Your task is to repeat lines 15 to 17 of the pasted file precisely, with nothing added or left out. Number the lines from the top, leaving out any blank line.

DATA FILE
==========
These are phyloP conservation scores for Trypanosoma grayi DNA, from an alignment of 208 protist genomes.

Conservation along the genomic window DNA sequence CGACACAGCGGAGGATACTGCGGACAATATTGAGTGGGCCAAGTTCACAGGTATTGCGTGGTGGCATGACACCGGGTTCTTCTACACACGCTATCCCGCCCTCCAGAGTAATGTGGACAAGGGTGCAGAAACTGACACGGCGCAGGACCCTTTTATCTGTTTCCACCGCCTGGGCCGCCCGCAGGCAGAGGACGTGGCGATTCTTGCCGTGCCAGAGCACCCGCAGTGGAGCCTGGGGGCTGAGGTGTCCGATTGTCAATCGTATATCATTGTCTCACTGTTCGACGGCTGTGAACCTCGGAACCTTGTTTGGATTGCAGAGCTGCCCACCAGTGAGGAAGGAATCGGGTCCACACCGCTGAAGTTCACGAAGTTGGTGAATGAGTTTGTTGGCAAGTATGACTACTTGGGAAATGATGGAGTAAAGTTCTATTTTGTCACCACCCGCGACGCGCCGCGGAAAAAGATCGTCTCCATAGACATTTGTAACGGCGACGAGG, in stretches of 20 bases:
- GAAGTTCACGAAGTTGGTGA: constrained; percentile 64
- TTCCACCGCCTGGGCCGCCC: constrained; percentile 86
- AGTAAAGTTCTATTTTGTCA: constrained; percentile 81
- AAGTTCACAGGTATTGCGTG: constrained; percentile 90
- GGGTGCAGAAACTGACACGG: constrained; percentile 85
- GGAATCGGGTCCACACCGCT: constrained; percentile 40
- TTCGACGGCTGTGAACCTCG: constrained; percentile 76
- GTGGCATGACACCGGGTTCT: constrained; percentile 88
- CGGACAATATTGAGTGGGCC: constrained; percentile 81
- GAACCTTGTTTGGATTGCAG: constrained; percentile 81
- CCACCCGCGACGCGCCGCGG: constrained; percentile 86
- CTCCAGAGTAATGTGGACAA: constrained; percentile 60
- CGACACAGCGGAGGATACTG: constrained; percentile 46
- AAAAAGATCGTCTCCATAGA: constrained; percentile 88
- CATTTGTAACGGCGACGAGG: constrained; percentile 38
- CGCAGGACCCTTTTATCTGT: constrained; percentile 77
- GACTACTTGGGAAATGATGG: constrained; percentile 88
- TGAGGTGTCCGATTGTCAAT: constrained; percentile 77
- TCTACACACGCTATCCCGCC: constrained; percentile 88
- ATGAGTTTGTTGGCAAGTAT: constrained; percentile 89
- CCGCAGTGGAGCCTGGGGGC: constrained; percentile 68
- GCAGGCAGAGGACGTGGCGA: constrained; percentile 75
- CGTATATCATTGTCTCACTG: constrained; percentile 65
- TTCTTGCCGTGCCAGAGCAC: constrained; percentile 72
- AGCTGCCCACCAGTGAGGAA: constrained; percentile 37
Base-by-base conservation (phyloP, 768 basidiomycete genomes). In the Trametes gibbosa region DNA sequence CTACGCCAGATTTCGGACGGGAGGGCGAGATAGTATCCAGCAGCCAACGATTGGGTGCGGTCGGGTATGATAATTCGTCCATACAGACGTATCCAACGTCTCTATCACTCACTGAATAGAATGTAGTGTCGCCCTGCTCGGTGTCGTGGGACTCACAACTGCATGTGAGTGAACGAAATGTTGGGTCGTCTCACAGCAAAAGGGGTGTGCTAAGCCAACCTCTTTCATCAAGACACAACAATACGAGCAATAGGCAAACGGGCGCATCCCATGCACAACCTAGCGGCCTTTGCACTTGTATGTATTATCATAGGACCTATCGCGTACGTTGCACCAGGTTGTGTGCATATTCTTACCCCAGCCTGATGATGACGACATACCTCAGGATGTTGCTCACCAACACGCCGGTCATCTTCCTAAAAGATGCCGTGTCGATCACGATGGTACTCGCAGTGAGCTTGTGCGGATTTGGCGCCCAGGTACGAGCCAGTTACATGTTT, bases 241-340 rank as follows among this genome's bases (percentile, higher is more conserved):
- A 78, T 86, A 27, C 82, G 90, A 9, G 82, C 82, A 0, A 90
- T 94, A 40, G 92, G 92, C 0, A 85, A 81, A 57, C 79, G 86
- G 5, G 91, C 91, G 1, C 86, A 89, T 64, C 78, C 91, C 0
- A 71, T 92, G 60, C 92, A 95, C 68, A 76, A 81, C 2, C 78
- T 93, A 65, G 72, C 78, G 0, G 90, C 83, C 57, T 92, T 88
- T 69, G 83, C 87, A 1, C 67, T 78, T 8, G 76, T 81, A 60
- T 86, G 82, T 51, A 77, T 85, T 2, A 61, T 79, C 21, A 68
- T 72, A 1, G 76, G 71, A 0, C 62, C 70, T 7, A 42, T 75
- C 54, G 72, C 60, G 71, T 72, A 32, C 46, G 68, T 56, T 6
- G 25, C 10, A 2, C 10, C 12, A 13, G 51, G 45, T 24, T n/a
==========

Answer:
- CGACACAGCGGAGGATACTG: constrained; percentile 46
- AAAAAGATCGTCTCCATAGA: constrained; percentile 88
- CATTTGTAACGGCGACGAGG: constrained; percentile 38